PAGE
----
June 10, 2019Print | PDF
Wilfrid Laurier University has appointed Anthony Clarke to lead the Faculty of Science as its new dean, beginning Aug. 1, 2019. His term will last five years.
Clarke is currently a professor in the Department of Molecular and Cellular Biology at the University of Guelph. He has held a number of administrative roles at the University of Guelph since 1993, including as assistant vice-president of Graduate Studies and Program Quality Assurance; interim associate vice-president: academic; associate vice-president of research services; and interim dean of the College of Biological Science. He has also served on a number of administrative councils and committees.
“I am thrilled to welcome Dr. Clarke to the Laurier community,” says Robert Gordon, provost and vice-president: academic. “His leadership, grounded in research and administrative expertise, will be a tremendous benefit to the Faculty of Science as it continues to grow and develop.”
Besides his administrative roles, Clarke is also a renowned microbiologist and biochemist. In his time at Guelph, he established an inter-disciplinary research program, where he collaborated with colleagues across the country and around the world on ways to make antibiotic-resistant bacteria more vulnerable to drug treatment and to efficiently produce plant-based biofuels, among other goals.
He is an invited and funded member of the Canadian Glycomics Network, sits on the editorial board for a number of academic journals and has been the editor of the Canadian Journal of Microbiology since 2013.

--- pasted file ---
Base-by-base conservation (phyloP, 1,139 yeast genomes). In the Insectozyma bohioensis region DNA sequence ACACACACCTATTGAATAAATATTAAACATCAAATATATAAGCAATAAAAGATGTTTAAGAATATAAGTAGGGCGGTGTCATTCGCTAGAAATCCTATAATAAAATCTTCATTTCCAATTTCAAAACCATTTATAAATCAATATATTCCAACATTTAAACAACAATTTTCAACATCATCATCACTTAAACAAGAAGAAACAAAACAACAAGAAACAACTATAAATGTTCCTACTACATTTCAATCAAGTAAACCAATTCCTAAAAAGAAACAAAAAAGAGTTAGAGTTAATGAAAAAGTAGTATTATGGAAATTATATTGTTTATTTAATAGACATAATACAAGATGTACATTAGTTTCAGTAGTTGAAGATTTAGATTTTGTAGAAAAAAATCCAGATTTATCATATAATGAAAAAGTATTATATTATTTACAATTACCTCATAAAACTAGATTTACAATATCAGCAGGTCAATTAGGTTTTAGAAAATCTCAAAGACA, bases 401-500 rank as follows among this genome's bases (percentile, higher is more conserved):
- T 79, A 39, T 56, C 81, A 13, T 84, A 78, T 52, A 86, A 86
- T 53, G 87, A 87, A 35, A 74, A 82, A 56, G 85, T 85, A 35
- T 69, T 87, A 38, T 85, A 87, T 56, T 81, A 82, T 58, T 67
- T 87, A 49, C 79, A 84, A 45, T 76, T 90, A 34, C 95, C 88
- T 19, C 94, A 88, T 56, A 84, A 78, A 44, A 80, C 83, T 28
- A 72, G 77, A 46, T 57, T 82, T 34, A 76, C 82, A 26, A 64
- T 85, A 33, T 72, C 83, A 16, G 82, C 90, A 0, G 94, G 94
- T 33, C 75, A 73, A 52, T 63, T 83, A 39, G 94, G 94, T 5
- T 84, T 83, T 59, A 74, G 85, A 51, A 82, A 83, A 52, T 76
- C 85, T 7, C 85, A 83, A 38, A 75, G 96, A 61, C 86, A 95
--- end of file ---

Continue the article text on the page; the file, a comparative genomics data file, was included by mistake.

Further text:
Clarke received his PhD in Biochemistry from the University of Waterloo and was a post-doctoral fellow at the Carlsberg Research Centre in Copenhagen and research associate at the National Research Council in Ottawa before joining the University of Guelph in 1986. He has been awarded with the University of Guelph’s College of Biological Science Teaching Excellence Award and the President’s Distinguished Professor Award.
“I am very much looking forward to serving Laurier as its dean of Science. Laurier is renowned for its strong sense of community and collegiality, attributes that I highly value and strive to foster,” says Clarke. “The Faculty of Science has grown significantly since its formation in 2000 and these are exciting times. I am honoured to be granted the opportunity to provide leadership as dean.”
Clarke will succeed Kenneth Maly, Laurier associate professor of chemistry and biochemistry, who has served as Laurier’s acting dean of science since July 2018.
“I would also like to take this opportunity to recognize Ken for his work as the acting dean of science, and express appreciation for the significant contributions that he has made over the past year,” says Gordon.
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